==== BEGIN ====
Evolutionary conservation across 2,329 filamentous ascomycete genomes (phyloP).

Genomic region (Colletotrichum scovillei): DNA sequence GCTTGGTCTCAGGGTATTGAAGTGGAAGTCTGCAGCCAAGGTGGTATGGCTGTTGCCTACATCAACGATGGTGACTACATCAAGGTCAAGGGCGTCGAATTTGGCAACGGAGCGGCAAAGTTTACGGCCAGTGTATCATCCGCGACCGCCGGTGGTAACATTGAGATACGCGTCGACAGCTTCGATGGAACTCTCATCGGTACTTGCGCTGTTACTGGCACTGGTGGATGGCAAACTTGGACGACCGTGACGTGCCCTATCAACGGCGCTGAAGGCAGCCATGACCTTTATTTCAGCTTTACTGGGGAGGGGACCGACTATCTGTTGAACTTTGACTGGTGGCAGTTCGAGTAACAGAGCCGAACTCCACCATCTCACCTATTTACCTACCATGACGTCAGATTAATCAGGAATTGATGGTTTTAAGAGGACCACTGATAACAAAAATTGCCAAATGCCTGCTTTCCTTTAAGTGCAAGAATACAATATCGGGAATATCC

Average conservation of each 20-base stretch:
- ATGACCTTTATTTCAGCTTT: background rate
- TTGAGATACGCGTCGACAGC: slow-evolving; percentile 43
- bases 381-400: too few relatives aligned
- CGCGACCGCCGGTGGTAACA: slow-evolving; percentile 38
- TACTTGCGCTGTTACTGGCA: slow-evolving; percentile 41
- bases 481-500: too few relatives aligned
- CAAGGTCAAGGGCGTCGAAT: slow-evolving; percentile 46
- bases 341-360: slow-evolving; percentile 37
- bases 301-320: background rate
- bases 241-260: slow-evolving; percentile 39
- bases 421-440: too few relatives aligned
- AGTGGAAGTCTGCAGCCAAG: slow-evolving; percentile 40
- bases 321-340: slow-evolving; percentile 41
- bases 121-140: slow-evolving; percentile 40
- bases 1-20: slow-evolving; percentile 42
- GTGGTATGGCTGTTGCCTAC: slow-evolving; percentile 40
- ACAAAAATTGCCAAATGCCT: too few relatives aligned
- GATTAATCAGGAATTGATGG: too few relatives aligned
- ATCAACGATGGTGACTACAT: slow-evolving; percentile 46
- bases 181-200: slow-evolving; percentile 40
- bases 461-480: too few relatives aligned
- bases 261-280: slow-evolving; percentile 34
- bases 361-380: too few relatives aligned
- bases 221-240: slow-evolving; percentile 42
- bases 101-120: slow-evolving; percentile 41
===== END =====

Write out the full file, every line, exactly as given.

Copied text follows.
Evolutionary conservation across 2,329 filamentous ascomycete genomes (phyloP).

Genomic region (Colletotrichum scovillei): DNA sequence GCTTGGTCTCAGGGTATTGAAGTGGAAGTCTGCAGCCAAGGTGGTATGGCTGTTGCCTACATCAACGATGGTGACTACATCAAGGTCAAGGGCGTCGAATTTGGCAACGGAGCGGCAAAGTTTACGGCCAGTGTATCATCCGCGACCGCCGGTGGTAACATTGAGATACGCGTCGACAGCTTCGATGGAACTCTCATCGGTACTTGCGCTGTTACTGGCACTGGTGGATGGCAAACTTGGACGACCGTGACGTGCCCTATCAACGGCGCTGAAGGCAGCCATGACCTTTATTTCAGCTTTACTGGGGAGGGGACCGACTATCTGTTGAACTTTGACTGGTGGCAGTTCGAGTAACAGAGCCGAACTCCACCATCTCACCTATTTACCTACCATGACGTCAGATTAATCAGGAATTGATGGTTTTAAGAGGACCACTGATAACAAAAATTGCCAAATGCCTGCTTTCCTTTAAGTGCAAGAATACAATATCGGGAATATCC

Average conservation of each 20-base stretch:
- ATGACCTTTATTTCAGCTTT: background rate
- TTGAGATACGCGTCGACAGC: slow-evolving; percentile 43
- bases 381-400: too few relatives aligned
- CGCGACCGCCGGTGGTAACA: slow-evolving; percentile 38
- TACTTGCGCTGTTACTGGCA: slow-evolving; percentile 41
- bases 481-500: too few relatives aligned
- CAAGGTCAAGGGCGTCGAAT: slow-evolving; percentile 46
- bases 341-360: slow-evolving; percentile 37
- bases 301-320: background rate
- bases 241-260: slow-evolving; percentile 39
- bases 421-440: too few relatives aligned
- AGTGGAAGTCTGCAGCCAAG: slow-evolving; percentile 40
- bases 321-340: slow-evolving; percentile 41
- bases 121-140: slow-evolving; percentile 40
- bases 1-20: slow-evolving; percentile 42
- GTGGTATGGCTGTTGCCTAC: slow-evolving; percentile 40
- ACAAAAATTGCCAAATGCCT: too few relatives aligned
- GATTAATCAGGAATTGATGG: too few relatives aligned
- ATCAACGATGGTGACTACAT: slow-evolving; percentile 46
- bases 181-200: slow-evolving; percentile 40
- bases 461-480: too few relatives aligned
- bases 261-280: slow-evolving; percentile 34
- bases 361-380: too few relatives aligned
- bases 221-240: slow-evolving; percentile 42
- bases 101-120: slow-evolving; percentile 41